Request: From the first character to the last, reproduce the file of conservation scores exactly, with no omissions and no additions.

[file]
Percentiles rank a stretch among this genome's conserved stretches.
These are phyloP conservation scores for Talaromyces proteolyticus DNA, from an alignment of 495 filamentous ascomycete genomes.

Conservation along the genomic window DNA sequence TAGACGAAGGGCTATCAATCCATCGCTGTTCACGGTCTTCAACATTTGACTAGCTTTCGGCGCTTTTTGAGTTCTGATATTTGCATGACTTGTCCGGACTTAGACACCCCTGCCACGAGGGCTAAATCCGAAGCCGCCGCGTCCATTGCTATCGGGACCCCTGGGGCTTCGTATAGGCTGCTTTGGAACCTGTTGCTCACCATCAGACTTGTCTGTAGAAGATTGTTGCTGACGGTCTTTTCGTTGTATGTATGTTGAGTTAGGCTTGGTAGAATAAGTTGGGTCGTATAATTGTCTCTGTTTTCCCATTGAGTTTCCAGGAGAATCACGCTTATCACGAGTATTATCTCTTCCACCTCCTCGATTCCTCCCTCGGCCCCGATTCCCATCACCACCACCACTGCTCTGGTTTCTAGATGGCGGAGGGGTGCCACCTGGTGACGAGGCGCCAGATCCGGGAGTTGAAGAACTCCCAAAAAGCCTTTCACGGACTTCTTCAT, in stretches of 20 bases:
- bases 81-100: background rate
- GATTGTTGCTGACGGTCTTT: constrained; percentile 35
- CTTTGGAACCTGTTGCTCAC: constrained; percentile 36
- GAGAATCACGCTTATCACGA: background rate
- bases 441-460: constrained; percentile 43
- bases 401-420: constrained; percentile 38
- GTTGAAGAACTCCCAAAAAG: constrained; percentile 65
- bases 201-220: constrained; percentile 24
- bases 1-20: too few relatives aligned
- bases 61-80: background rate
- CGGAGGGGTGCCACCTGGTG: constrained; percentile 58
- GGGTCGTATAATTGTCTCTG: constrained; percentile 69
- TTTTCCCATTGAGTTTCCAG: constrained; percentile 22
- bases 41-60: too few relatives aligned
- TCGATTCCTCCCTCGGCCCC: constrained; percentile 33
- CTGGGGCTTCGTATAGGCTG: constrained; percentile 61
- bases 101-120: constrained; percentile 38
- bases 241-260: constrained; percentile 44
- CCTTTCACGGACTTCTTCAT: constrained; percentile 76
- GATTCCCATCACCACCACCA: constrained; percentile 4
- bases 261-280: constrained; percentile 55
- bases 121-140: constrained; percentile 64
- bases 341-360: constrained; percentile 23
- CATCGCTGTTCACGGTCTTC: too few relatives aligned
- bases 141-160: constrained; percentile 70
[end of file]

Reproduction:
Percentiles rank a stretch among this genome's conserved stretches.
These are phyloP conservation scores for Talaromyces proteolyticus DNA, from an alignment of 495 filamentous ascomycete genomes.

Conservation along the genomic window DNA sequence TAGACGAAGGGCTATCAATCCATCGCTGTTCACGGTCTTCAACATTTGACTAGCTTTCGGCGCTTTTTGAGTTCTGATATTTGCATGACTTGTCCGGACTTAGACACCCCTGCCACGAGGGCTAAATCCGAAGCCGCCGCGTCCATTGCTATCGGGACCCCTGGGGCTTCGTATAGGCTGCTTTGGAACCTGTTGCTCACCATCAGACTTGTCTGTAGAAGATTGTTGCTGACGGTCTTTTCGTTGTATGTATGTTGAGTTAGGCTTGGTAGAATAAGTTGGGTCGTATAATTGTCTCTGTTTTCCCATTGAGTTTCCAGGAGAATCACGCTTATCACGAGTATTATCTCTTCCACCTCCTCGATTCCTCCCTCGGCCCCGATTCCCATCACCACCACCACTGCTCTGGTTTCTAGATGGCGGAGGGGTGCCACCTGGTGACGAGGCGCCAGATCCGGGAGTTGAAGAACTCCCAAAAAGCCTTTCACGGACTTCTTCAT, in stretches of 20 bases:
- bases 81-100: background rate
- GATTGTTGCTGACGGTCTTT: constrained; percentile 35
- CTTTGGAACCTGTTGCTCAC: constrained; percentile 36
- GAGAATCACGCTTATCACGA: background rate
- bases 441-460: constrained; percentile 43
- bases 401-420: constrained; percentile 38
- GTTGAAGAACTCCCAAAAAG: constrained; percentile 65
- bases 201-220: constrained; percentile 24
- bases 1-20: too few relatives aligned
- bases 61-80: background rate
- CGGAGGGGTGCCACCTGGTG: constrained; percentile 58
- GGGTCGTATAATTGTCTCTG: constrained; percentile 69
- TTTTCCCATTGAGTTTCCAG: constrained; percentile 22
- bases 41-60: too few relatives aligned
- TCGATTCCTCCCTCGGCCCC: constrained; percentile 33
- CTGGGGCTTCGTATAGGCTG: constrained; percentile 61
- bases 101-120: constrained; percentile 38
- bases 241-260: constrained; percentile 44
- CCTTTCACGGACTTCTTCAT: constrained; percentile 76
- GATTCCCATCACCACCACCA: constrained; percentile 4
- bases 261-280: constrained; percentile 55
- bases 121-140: constrained; percentile 64
- bases 341-360: constrained; percentile 23
- CATCGCTGTTCACGGTCTTC: too few relatives aligned
- bases 141-160: constrained; percentile 70